"Mountaintop Removal" is more correctly 
"Mountain Range Destruction"

The US Geological Survey reports that in the year 2000 the state of Kentucky was the leader in the United States in the use of explosives. The state consumed high explosives and blasting agents at the astonishing rate of 1,400 metric tons (3 million pounds) per day, most of that being used for surface mining. 

The satellite photograph below (Kentucky's Perry and Knott Counties) shows the extent of devastation that can be wreaked on the earth by such use of explosives in conjunction with the Caterpillar company. The squiggly line through the upper center of the map photo is the road (KY 476) that follows alongside the aptly named Troublesome Creek.


From examining the Google map above (20 x 30 miles) it wouldn't be unreasonable to predict that more than 50% of Perry and Knott counties will eventually be subjected to mountaintop removal.

Bill Caylor, president of The Kentucky Coal Association, has said on numerous occasions that no more than 6.8% of all of Appalachia will ever be affected by mountaintop removal or surface mining. However, the Google map above and this map from the 2005 EPA Programmatic Environmental Impact Statement (PEIS) suggest that a considerably larger percentage of some regions of Appalachia will be affected. In fact, Caylor misquotes the Environmental Impact Statement to get his 6.8%. What it actually says is: "Of the largely forested study area, approximately 6.8% has been or may be affected by recent and future (1992-2012) mountaintop mining [USEPA, 2002]." The study area did not include all of Appalachia nor all of the coal mining region of Appalachia.  And this forecast only includes the next few years, until 2012, not forever as Caylor has repeatedly stated. 
Many believe the coal industry intends to convert most of eastern Kentucky -- from West Virginia to Tennessee -- into what can only be described as an enormous gravel parking lot.  Actually, it's worse than a gravel parking lot.  More vegetation by far grows in a typical gravel driveway than will grow on a strip mine site reclaimed by current methods.  If you stand on the average reclaimed mine site 10 or 20 years after reclamation and look at the ground beneath your feet -- what you'll see is scraggly and sparce non-native grasses struggling to grow from a hardpan of crushed stone and clay. Gaze across the undulating expanse which was once verdant tree-covered mountaintops -- There will be few trees if any, nowhere will you see any sod, or anything that will retain water or serve as a suitable soil for growth of vegetation.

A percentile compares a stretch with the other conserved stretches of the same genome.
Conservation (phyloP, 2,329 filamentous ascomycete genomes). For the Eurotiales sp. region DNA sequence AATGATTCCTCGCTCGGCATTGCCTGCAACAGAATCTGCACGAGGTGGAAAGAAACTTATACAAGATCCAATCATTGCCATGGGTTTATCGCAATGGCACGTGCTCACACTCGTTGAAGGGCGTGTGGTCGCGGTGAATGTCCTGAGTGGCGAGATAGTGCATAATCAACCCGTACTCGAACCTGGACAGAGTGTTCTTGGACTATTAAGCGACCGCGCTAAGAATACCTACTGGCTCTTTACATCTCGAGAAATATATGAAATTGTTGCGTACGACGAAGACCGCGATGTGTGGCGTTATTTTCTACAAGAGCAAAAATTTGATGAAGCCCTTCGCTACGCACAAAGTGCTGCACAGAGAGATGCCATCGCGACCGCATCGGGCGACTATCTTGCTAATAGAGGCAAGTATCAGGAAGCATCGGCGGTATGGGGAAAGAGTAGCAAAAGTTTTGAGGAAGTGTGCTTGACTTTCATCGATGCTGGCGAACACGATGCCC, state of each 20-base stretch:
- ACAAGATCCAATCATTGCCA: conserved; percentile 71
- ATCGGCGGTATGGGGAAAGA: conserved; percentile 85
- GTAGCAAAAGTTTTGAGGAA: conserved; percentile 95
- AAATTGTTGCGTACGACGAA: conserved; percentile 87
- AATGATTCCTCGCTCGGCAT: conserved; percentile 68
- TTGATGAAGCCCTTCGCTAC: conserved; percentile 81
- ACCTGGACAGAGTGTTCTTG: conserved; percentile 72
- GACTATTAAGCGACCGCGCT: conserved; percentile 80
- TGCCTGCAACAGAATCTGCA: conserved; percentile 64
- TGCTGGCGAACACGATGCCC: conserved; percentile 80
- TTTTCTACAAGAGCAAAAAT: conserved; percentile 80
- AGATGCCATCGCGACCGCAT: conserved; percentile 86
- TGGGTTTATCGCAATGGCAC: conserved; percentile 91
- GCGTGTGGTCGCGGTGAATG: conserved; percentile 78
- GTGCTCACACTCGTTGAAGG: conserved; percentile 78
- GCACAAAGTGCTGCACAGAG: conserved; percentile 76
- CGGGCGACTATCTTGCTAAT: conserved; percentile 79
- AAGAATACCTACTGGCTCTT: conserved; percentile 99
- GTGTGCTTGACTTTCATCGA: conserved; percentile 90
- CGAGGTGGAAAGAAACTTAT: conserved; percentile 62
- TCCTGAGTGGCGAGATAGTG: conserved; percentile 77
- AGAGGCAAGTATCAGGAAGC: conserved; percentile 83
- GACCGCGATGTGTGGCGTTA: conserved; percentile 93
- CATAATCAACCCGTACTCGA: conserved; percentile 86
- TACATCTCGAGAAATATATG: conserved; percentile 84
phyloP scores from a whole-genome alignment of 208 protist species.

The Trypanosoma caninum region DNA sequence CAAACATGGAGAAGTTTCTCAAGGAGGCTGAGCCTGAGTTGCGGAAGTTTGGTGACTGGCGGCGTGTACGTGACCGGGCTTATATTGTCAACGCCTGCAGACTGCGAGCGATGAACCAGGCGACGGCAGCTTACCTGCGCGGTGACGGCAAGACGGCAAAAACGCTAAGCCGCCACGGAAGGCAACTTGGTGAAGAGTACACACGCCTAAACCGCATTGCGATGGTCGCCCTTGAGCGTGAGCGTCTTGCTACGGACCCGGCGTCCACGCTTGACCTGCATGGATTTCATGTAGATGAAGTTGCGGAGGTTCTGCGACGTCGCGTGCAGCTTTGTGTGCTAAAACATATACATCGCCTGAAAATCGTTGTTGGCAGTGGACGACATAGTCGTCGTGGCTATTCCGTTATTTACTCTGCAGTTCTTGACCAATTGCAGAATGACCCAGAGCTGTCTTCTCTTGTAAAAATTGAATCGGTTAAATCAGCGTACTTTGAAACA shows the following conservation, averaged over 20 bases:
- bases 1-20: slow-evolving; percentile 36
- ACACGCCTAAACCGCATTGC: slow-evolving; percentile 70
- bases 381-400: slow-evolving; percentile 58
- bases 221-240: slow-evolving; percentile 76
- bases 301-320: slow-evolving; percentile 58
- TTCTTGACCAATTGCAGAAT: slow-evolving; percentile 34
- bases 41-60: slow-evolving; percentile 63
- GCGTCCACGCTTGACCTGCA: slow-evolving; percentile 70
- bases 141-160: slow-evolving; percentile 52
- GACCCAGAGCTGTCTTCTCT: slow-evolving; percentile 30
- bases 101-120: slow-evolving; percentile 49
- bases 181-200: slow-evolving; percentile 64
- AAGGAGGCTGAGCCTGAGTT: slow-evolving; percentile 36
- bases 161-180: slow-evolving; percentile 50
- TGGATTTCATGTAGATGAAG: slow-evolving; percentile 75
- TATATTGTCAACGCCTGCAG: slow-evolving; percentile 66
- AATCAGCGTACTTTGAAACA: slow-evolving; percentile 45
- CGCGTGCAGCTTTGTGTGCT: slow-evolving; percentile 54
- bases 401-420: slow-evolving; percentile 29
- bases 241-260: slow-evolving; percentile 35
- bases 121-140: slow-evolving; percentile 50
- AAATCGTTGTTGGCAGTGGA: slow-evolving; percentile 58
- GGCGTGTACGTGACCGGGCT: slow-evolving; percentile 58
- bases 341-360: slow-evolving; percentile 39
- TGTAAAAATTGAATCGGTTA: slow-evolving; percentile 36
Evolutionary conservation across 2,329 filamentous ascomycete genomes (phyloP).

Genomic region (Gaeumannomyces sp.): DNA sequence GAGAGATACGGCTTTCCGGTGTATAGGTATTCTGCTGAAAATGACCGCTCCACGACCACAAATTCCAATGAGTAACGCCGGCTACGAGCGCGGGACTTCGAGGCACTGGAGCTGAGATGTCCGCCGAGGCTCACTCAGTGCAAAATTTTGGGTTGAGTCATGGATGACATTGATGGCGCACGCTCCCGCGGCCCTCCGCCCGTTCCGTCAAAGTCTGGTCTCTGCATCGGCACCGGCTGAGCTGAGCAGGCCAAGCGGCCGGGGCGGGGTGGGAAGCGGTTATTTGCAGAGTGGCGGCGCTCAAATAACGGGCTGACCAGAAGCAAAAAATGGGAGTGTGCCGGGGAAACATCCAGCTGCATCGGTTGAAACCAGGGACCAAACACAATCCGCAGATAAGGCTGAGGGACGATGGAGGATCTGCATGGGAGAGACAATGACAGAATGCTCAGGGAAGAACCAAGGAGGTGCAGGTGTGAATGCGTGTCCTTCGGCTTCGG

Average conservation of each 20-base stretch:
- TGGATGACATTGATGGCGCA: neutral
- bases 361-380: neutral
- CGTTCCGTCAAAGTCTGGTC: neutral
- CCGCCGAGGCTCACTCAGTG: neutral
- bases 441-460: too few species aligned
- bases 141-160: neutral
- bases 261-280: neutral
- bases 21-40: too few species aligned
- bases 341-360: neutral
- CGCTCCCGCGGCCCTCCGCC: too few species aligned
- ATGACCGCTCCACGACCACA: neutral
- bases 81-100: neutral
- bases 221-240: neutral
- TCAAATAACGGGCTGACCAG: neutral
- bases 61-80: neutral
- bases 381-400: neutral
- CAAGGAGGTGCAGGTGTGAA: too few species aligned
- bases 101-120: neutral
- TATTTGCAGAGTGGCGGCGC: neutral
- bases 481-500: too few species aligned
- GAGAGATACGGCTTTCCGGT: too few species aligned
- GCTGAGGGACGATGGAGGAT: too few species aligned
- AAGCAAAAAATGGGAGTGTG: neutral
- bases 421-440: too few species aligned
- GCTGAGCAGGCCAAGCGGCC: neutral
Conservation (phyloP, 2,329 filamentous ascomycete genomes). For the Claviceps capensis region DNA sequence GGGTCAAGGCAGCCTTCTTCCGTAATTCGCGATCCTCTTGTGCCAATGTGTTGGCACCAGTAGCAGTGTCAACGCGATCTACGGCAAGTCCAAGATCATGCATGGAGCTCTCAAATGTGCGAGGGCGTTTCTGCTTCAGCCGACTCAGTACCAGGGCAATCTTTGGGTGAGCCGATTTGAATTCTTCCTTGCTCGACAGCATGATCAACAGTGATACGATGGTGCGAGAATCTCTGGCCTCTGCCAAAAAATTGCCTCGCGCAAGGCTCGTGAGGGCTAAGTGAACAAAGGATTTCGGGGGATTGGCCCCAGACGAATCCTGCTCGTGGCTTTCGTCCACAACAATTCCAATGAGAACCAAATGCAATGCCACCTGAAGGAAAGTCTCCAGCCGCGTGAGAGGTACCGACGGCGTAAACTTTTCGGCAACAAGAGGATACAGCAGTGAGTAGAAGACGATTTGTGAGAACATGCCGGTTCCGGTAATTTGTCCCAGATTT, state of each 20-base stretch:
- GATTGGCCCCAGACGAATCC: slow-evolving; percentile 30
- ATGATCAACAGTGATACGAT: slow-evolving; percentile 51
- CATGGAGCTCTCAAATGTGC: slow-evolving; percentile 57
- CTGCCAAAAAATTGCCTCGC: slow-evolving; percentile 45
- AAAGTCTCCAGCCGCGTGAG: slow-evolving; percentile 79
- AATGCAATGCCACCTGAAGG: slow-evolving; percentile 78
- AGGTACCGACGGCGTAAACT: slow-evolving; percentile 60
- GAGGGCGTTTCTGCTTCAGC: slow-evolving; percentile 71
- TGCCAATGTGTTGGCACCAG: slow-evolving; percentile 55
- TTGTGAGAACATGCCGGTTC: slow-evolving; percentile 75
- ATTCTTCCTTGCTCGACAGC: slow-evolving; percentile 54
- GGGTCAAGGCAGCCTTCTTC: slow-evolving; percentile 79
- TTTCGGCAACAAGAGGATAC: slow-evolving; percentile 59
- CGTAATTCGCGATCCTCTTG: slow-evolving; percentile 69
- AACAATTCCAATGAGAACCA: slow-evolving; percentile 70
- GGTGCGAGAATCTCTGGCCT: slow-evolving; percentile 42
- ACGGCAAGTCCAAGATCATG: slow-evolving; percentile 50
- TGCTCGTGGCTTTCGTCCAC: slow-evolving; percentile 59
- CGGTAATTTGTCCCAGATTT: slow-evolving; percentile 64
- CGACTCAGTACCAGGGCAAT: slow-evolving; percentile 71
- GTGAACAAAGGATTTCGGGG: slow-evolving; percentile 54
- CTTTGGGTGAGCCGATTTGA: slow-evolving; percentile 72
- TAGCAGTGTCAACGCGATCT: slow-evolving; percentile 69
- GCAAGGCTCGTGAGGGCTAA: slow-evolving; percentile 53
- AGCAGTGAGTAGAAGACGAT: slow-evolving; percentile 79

Due to the inaccessibility of mountaintop-removal operations, few persons have the opportunity to observe them first-hand, and fewer have stood on a "reclaimed" mine site. Few know the devastation such mining causes to the land, the wildlife, the streams, and the people -- the real cost of cheap coal to the people of Appalachia. As Bobbie Ann Mason said, "It could break your heart to know."   

Forty years ago Eastern Kentucky resident Dan Gibson said, "The strip miners are killing these old hills. When they finish, there won't be anything left . . . my land is dying."   

Take a trip through the mining region of eastern Kentucky and you'll see that little has changed, except there is less time remaining to do something about it.

Politics Over Public Interest

The 2005 Programmatic Environmental Impact Statement on mountaintop removal mining -- a legally required government study begun in 1998 in response to litigation by local citizens -- is a prime example of politics over public interest. The purpose of the study was to explore ways to limit the impact of mountaintop removal mining. But while the government included extensive scientific research documenting damage of this practice to communities and the environment, and in the face of 80,000 public comments against this practice, the Bush administration used the study to endorse mountaintop removal, and recommend streamlining the permitting process.
                                           --- http://waterkeeper.org/mainarticledetails.aspx?articleid=211 

More Information 
Read more about Mountaintop Removal mining's effects on the economy.
The 2005 Programmatic Environmental Impact Statement -- final version
The Kentucky River Watershed and Kentucky water quality.
Check out the Christians for the Mountains'  "Mountain Mourning" DVD HERE.
I Love Mountains   http://www.ilovemountains.org/resources
Ohio Valley Environmental Coalition   http://www.ohvec.org/ 
Kentuckians for the Commonwealth   http://kftc.org/our-work/canary-project 
Christians for the Mountains   http://www.christiansforthemountains.org/ 
Mountaintop Removal -- Wikipedia   http://en.wikipedia.org/wiki/Mountaintop_removal
Mountain Justice Summer  http://www.mountainjusticesummer.org/facts/steps.php 
Environmental Protection Agency   http://www.epa.gov/maia/html/issue-valley.html 
Appalachian Voices   http://www.appvoices.org/index.php?/site/mtr_overview/
Stop Mountaintop Removal   http://www.stopmountaintopremoval.org/
Union of Concerned Scientists   http://www.ucsusa.org/scientific_integrity/interference/mountaintop-removal-mining.html
Sludge Safety Project   http://www.sludgesafety.org/news/2005/02_21.html
United Mountain Defense   http://www.unitedmountaindefense.org/
True Cost of Mountaintop Removal   http://www.ncrlc.com/corner-post-webpages/True-Cost-Mt-Removal.html
Save Our Cumberland Mountains  http://www.socm.org
Coal River Mountain Watch  http://webpages.charter.net/crmw


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